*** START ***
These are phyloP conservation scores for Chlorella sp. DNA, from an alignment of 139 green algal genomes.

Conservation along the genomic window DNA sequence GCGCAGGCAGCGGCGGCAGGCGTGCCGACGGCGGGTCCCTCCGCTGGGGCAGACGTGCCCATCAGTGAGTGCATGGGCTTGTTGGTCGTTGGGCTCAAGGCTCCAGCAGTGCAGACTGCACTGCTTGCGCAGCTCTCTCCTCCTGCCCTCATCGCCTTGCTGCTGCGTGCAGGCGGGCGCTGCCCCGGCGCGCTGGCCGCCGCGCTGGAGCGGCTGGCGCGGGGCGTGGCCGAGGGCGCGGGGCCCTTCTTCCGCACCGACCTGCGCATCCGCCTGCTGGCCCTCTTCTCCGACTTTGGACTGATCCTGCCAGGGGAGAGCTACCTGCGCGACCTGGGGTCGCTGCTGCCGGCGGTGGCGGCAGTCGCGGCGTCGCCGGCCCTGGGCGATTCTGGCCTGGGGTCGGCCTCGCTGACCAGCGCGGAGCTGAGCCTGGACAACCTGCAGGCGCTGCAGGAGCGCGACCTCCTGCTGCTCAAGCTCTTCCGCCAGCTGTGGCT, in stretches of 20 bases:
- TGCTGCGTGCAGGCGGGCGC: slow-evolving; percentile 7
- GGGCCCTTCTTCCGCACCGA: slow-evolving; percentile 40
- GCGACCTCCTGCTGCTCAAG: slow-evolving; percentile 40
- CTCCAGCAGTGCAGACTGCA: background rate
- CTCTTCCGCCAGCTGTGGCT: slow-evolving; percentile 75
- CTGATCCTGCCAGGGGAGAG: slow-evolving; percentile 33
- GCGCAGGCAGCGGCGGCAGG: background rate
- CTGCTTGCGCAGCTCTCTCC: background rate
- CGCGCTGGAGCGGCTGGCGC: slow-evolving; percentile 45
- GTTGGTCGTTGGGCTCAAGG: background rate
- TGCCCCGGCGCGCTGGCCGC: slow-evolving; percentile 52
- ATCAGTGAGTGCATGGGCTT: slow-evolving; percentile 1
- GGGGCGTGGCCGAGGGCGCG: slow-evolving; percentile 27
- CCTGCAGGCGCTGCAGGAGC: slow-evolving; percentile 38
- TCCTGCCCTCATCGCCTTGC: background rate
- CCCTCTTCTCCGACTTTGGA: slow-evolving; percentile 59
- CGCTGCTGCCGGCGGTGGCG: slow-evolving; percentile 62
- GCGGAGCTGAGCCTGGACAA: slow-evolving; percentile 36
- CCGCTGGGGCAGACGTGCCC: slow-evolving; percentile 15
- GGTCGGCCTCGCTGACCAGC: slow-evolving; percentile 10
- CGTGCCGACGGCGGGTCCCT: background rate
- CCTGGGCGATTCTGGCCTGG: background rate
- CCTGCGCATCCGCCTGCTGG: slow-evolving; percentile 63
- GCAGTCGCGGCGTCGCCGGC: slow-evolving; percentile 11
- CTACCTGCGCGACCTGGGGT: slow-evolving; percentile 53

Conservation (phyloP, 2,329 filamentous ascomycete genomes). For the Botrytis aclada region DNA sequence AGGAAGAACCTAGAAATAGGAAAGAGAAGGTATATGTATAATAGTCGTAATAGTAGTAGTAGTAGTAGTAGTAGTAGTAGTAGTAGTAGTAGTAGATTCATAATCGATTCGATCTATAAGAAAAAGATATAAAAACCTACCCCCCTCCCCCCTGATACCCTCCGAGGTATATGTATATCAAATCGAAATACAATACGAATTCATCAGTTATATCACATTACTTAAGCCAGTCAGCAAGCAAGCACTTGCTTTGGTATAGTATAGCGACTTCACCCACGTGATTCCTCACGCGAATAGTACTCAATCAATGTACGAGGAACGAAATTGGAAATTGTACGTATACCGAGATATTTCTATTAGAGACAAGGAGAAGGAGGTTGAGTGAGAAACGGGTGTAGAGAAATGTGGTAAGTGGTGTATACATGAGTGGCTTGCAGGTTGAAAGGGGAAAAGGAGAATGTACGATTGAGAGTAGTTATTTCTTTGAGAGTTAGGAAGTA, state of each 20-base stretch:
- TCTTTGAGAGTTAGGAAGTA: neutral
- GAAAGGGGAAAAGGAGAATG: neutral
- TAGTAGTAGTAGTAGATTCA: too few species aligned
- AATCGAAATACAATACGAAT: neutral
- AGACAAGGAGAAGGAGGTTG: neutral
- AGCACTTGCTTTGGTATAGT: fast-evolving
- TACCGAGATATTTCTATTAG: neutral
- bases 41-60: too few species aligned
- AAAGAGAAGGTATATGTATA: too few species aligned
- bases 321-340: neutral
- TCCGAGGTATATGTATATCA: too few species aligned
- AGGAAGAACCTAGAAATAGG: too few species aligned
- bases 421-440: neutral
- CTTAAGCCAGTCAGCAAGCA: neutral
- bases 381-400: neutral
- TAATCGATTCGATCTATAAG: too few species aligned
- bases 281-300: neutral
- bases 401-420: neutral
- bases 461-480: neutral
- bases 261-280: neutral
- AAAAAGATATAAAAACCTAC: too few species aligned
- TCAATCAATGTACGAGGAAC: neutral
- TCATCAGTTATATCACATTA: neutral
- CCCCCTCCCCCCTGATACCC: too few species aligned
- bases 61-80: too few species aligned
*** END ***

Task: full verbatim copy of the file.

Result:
These are phyloP conservation scores for Chlorella sp. DNA, from an alignment of 139 green algal genomes.

Conservation along the genomic window DNA sequence GCGCAGGCAGCGGCGGCAGGCGTGCCGACGGCGGGTCCCTCCGCTGGGGCAGACGTGCCCATCAGTGAGTGCATGGGCTTGTTGGTCGTTGGGCTCAAGGCTCCAGCAGTGCAGACTGCACTGCTTGCGCAGCTCTCTCCTCCTGCCCTCATCGCCTTGCTGCTGCGTGCAGGCGGGCGCTGCCCCGGCGCGCTGGCCGCCGCGCTGGAGCGGCTGGCGCGGGGCGTGGCCGAGGGCGCGGGGCCCTTCTTCCGCACCGACCTGCGCATCCGCCTGCTGGCCCTCTTCTCCGACTTTGGACTGATCCTGCCAGGGGAGAGCTACCTGCGCGACCTGGGGTCGCTGCTGCCGGCGGTGGCGGCAGTCGCGGCGTCGCCGGCCCTGGGCGATTCTGGCCTGGGGTCGGCCTCGCTGACCAGCGCGGAGCTGAGCCTGGACAACCTGCAGGCGCTGCAGGAGCGCGACCTCCTGCTGCTCAAGCTCTTCCGCCAGCTGTGGCT, in stretches of 20 bases:
- TGCTGCGTGCAGGCGGGCGC: slow-evolving; percentile 7
- GGGCCCTTCTTCCGCACCGA: slow-evolving; percentile 40
- GCGACCTCCTGCTGCTCAAG: slow-evolving; percentile 40
- CTCCAGCAGTGCAGACTGCA: background rate
- CTCTTCCGCCAGCTGTGGCT: slow-evolving; percentile 75
- CTGATCCTGCCAGGGGAGAG: slow-evolving; percentile 33
- GCGCAGGCAGCGGCGGCAGG: background rate
- CTGCTTGCGCAGCTCTCTCC: background rate
- CGCGCTGGAGCGGCTGGCGC: slow-evolving; percentile 45
- GTTGGTCGTTGGGCTCAAGG: background rate
- TGCCCCGGCGCGCTGGCCGC: slow-evolving; percentile 52
- ATCAGTGAGTGCATGGGCTT: slow-evolving; percentile 1
- GGGGCGTGGCCGAGGGCGCG: slow-evolving; percentile 27
- CCTGCAGGCGCTGCAGGAGC: slow-evolving; percentile 38
- TCCTGCCCTCATCGCCTTGC: background rate
- CCCTCTTCTCCGACTTTGGA: slow-evolving; percentile 59
- CGCTGCTGCCGGCGGTGGCG: slow-evolving; percentile 62
- GCGGAGCTGAGCCTGGACAA: slow-evolving; percentile 36
- CCGCTGGGGCAGACGTGCCC: slow-evolving; percentile 15
- GGTCGGCCTCGCTGACCAGC: slow-evolving; percentile 10
- CGTGCCGACGGCGGGTCCCT: background rate
- CCTGGGCGATTCTGGCCTGG: background rate
- CCTGCGCATCCGCCTGCTGG: slow-evolving; percentile 63
- GCAGTCGCGGCGTCGCCGGC: slow-evolving; percentile 11
- CTACCTGCGCGACCTGGGGT: slow-evolving; percentile 53

Conservation (phyloP, 2,329 filamentous ascomycete genomes). For the Botrytis aclada region DNA sequence AGGAAGAACCTAGAAATAGGAAAGAGAAGGTATATGTATAATAGTCGTAATAGTAGTAGTAGTAGTAGTAGTAGTAGTAGTAGTAGTAGTAGTAGATTCATAATCGATTCGATCTATAAGAAAAAGATATAAAAACCTACCCCCCTCCCCCCTGATACCCTCCGAGGTATATGTATATCAAATCGAAATACAATACGAATTCATCAGTTATATCACATTACTTAAGCCAGTCAGCAAGCAAGCACTTGCTTTGGTATAGTATAGCGACTTCACCCACGTGATTCCTCACGCGAATAGTACTCAATCAATGTACGAGGAACGAAATTGGAAATTGTACGTATACCGAGATATTTCTATTAGAGACAAGGAGAAGGAGGTTGAGTGAGAAACGGGTGTAGAGAAATGTGGTAAGTGGTGTATACATGAGTGGCTTGCAGGTTGAAAGGGGAAAAGGAGAATGTACGATTGAGAGTAGTTATTTCTTTGAGAGTTAGGAAGTA, state of each 20-base stretch:
- TCTTTGAGAGTTAGGAAGTA: neutral
- GAAAGGGGAAAAGGAGAATG: neutral
- TAGTAGTAGTAGTAGATTCA: too few species aligned
- AATCGAAATACAATACGAAT: neutral
- AGACAAGGAGAAGGAGGTTG: neutral
- AGCACTTGCTTTGGTATAGT: fast-evolving
- TACCGAGATATTTCTATTAG: neutral
- bases 41-60: too few species aligned
- AAAGAGAAGGTATATGTATA: too few species aligned
- bases 321-340: neutral
- TCCGAGGTATATGTATATCA: too few species aligned
- AGGAAGAACCTAGAAATAGG: too few species aligned
- bases 421-440: neutral
- CTTAAGCCAGTCAGCAAGCA: neutral
- bases 381-400: neutral
- TAATCGATTCGATCTATAAG: too few species aligned
- bases 281-300: neutral
- bases 401-420: neutral
- bases 461-480: neutral
- bases 261-280: neutral
- AAAAAGATATAAAAACCTAC: too few species aligned
- TCAATCAATGTACGAGGAAC: neutral
- TCATCAGTTATATCACATTA: neutral
- CCCCCTCCCCCCTGATACCC: too few species aligned
- bases 61-80: too few species aligned